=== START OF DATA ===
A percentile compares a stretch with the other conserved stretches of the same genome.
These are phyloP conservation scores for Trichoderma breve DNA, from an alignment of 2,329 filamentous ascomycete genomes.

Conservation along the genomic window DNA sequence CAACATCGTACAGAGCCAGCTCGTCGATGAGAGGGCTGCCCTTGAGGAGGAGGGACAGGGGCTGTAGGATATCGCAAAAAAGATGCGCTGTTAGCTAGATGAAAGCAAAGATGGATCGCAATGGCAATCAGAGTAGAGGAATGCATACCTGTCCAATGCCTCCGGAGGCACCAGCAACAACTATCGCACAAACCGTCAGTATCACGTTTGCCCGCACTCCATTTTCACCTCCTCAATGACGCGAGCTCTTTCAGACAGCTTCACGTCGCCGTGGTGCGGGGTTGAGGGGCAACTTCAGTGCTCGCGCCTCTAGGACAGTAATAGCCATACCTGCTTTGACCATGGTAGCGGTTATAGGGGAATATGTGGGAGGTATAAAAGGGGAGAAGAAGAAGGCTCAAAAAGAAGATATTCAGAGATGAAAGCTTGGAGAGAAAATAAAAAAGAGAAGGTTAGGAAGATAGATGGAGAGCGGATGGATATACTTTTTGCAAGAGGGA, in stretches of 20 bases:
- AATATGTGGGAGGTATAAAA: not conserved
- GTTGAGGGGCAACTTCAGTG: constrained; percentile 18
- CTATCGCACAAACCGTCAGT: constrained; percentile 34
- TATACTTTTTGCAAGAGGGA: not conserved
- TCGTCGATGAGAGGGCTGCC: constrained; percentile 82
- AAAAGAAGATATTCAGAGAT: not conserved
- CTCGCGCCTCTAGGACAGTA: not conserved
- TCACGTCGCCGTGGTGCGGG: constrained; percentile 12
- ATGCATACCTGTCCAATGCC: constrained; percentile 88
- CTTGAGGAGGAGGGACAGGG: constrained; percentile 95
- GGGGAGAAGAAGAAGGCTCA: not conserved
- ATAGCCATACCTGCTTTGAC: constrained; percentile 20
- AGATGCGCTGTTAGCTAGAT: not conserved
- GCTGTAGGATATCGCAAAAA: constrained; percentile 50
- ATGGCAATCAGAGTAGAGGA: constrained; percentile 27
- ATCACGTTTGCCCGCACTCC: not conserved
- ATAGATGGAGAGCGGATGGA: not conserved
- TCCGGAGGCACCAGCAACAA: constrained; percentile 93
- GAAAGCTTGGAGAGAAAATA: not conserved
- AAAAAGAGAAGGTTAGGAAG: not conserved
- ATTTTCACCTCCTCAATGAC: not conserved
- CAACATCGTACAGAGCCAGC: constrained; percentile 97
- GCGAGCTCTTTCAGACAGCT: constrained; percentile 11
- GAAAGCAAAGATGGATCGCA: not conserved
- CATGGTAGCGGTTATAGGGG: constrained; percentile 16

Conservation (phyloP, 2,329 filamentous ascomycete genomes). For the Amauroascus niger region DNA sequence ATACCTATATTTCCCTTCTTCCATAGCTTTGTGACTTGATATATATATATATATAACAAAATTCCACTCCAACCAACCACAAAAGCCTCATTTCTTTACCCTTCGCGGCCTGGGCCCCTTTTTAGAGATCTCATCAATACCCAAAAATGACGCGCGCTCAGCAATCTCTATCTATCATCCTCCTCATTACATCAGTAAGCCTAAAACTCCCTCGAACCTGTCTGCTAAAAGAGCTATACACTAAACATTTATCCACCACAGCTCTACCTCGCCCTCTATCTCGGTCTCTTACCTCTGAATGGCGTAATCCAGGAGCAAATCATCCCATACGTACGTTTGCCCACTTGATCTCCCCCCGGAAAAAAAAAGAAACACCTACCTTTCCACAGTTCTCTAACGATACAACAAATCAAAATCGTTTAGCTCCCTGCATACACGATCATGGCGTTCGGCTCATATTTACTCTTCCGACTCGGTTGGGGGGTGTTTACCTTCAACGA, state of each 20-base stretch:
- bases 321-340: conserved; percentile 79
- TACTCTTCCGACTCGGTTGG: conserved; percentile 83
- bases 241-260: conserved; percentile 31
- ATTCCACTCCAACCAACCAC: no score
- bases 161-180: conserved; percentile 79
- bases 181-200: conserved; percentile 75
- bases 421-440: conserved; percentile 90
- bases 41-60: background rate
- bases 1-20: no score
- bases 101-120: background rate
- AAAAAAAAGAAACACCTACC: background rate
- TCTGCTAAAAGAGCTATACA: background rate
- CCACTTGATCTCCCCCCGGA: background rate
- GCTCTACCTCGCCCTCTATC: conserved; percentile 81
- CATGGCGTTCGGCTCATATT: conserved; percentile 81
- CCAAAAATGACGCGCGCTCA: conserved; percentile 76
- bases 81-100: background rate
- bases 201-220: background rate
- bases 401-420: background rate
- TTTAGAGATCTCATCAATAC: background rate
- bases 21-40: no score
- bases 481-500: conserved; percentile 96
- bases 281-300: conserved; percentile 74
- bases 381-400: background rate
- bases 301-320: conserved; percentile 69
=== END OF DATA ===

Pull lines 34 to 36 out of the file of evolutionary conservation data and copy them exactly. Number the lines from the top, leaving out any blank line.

- bases 161-180: conserved; percentile 79
- bases 181-200: conserved; percentile 75
- bases 421-440: conserved; percentile 90